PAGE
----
Posts tagged Adelaide Art Reviews
Our Mob is a state-wide celebration of regional and remote South Australian artists. This is its fifth year and derives from a desire to develop a sustainable and dynamic indigenous arts industry, now enshrined in the Statewide Indigenous Community Artists Development (SICAD) program. This year’s exhibition features Ngarrindjeri artists from the Riverland and Coorong.
There are perhaps two stand-out feature works that certainly warrant the time to visit. Major Sumner’s Tree Canoe sits in the midst of the works resting on sand on the floor. A Ngarrindjeri elder, Sumner describes his canoe as a homage to the tree from which it is cut, being more than 100 years old, and to children as an example of both technique and culture. It is certainly impressive and as clear as anything could be of the close inter-relationship between the land and its uses by indigenous communities for thousands of years.
Beaver Lennon’s Break of Dawn (attached above) is notable for two reasons. First, it is one of the few works on display clearly borne of white man styles and techniques, Jack Absalom would be proud of the gums and the spinafex. The heavy, dewy atmospherics of the work with the dark under sides of the clouds, tinged with the dawn’s crimsons, pose the question of whether this is about the on-coming of a cultural storm or the dawn of new, brighter day. The second notable feature is that this work won the inaugural SA Indigenous Acquisitive Art Award of $5000 (thanks to an anonymous donor) that sees the work go into the Adelaide Festival Centre’s Indigenous Art Collection.
Also of note is the exquisite brush work of Roger (Bushfire) Saunders in his Spirits of Change and the raw talent of 9 year old, Ella Ackland’s Snake Protector, an acrylic on bark work of a snake slithering for safety.
Finally, of considerable interest is Narelle Unmeopa’s Emu Egg. Her daughter’s Emu egg is also there, a brightly coloured collectible, but Narelle’s exhibits extraordinary craftsmanship being symbols left as shell after all else has been scraped and sanded away down to the finest skin or membrane before reaching the egg’s yoke – no paint applied.
Kryztoff Rating 4K
Image: Beaver Lennon, The Break of Dawn, acrylic on canvas, 2010
The role of dust in our lives and the decay that leads to becoming dust is well explored in this small exhibition of both two and three dimensional works by these South Australian artists. At the big end, stands a decaying, rusted and old rainwater tank, with detritus from the water held, its decay or role as a collecting vessel assembled at its base. At the other end are ‘dust domes’, six transparent bell jars with architectural models of domestic residences in them that are overwhelmed by dust and other waste that one would commonly expect to exhume from a vacuum cleaner.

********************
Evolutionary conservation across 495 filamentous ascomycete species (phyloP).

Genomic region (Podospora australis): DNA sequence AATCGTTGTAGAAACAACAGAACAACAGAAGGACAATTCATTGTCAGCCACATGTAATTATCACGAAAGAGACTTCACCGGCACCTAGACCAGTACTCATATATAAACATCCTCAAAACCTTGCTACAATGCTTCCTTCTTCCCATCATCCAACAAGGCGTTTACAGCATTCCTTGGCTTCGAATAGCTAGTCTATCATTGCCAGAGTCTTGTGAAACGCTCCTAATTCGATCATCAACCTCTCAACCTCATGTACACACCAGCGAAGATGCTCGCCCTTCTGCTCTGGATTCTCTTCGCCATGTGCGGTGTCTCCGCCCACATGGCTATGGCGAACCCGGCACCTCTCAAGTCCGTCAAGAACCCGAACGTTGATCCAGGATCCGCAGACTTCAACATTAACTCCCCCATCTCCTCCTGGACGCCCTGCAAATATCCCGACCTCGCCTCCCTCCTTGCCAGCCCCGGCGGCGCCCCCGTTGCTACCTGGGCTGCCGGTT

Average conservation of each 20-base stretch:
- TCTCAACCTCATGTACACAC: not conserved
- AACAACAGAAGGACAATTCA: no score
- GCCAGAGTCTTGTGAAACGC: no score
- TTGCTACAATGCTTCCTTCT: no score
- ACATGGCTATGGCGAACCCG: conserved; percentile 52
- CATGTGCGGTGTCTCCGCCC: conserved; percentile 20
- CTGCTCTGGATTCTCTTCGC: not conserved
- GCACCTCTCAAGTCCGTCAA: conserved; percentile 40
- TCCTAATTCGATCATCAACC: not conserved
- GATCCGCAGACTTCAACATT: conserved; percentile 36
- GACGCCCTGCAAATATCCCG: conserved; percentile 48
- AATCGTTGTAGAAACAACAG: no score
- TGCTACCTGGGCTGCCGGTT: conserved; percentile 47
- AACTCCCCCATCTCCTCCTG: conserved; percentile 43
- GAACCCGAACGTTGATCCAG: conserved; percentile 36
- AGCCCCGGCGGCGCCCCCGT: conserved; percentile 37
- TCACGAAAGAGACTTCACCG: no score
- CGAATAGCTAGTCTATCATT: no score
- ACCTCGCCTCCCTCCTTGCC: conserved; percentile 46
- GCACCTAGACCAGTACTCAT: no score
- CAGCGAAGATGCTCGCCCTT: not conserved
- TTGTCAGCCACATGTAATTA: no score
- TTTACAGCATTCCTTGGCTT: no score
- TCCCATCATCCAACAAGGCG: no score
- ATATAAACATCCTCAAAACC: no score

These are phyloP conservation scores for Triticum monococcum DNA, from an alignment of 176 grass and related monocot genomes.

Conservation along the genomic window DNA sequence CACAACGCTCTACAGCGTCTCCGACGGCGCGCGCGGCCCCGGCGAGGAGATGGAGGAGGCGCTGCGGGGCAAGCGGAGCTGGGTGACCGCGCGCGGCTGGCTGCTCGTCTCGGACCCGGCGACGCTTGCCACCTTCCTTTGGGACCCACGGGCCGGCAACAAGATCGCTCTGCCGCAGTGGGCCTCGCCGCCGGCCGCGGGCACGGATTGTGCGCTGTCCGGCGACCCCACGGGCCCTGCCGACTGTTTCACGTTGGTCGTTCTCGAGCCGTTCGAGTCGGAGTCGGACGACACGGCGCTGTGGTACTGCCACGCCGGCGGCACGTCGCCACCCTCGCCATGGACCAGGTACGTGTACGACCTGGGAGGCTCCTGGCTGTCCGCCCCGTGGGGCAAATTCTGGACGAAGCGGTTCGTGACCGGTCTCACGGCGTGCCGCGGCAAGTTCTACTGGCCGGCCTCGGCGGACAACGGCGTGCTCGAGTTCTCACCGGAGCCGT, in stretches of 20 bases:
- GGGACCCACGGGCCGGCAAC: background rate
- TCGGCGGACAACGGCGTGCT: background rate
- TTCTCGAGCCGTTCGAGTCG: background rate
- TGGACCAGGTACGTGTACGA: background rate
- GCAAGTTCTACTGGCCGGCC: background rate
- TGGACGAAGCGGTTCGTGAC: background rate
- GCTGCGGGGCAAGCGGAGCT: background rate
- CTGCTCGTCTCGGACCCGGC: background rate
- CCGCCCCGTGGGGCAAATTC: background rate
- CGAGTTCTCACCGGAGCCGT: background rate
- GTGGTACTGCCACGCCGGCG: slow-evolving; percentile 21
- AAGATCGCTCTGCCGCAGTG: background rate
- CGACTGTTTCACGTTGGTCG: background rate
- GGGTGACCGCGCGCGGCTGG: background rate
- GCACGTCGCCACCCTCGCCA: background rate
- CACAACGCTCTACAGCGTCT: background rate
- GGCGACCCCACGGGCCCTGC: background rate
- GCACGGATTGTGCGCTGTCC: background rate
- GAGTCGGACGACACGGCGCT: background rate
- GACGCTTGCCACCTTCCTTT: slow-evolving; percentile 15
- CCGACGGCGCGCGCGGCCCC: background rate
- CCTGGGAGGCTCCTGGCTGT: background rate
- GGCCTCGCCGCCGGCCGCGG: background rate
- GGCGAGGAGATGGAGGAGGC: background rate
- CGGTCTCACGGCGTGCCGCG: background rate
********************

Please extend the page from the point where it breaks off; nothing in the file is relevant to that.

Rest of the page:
In the middle, paintings or panels spread with red dust collected from the Amata Aboriginal settlement. The intensity of these panels give the viewer the opportunity to see them either as cross sections of an ancient outback soil profile or aerial views of a seemingly never ending desert. The whole makes one feel like you have been dropped into the yard of an outback station with domesticity available at short hand but beyond all existing at the whim of the elements.
This is a very Australian exhibition that takes a new look at a very well covered homage to our outback and our ability to survive in it.
Floor talks by the artists, this Saturday, 14th August, at 2pm.
Kryztoff Rating 4K
Cultural Pattern and Human Fragility By Ann Newmarch – Flinders Uni Art Museum (State Library) – Till 29th August
Ann Newmarch’s 25th solo exhibition comprises 16 works and opinion may well divide on their merits. To be sure they are complex, any one incorporating many motifs that span on one axis of thought cultural items like Afgham rugs, rosettes, Italian and Greek monuments and on the other images of war and death such as the silhouettes of rifles, the photo of Kim Phuc fleeing a napalm attack in the Vietnam war and a trader falling to his death from one of the twin towers on 9/11.
There is also a beauty about them in that they hang well together and can sustain individual curiosity as well filling a space on a wall. However, the repetition of the images across all 16 works and overall feel somewhat confound the individual and often distinct titles and commentary associated with each.
Newmarch speaks in the catalogue of how ‘these images grew bit by bit without much consideration for the big picture. I felt like I was dissolving into each area I altered or added (a bit like a quilt, the complexities of each stitch.)’ Janet Maughn speaks of ‘the messages appear not so obviously. These are pictures that reward close inspection of different parts of the picture surface; that hint at relationships and encourage the viewer to make connections across cultures, across time and across events.
Thus the divide on these works is either they are a hotch potch of icons that will resonate from one’s consciousness that holds together as complex and colourful or the trained eye will make out these connections of culture and war and tie them in with their titles. But if the artists didn’t seem to know where they were going, I am unsure why viewers should or would.
Kryztoff Rating 3K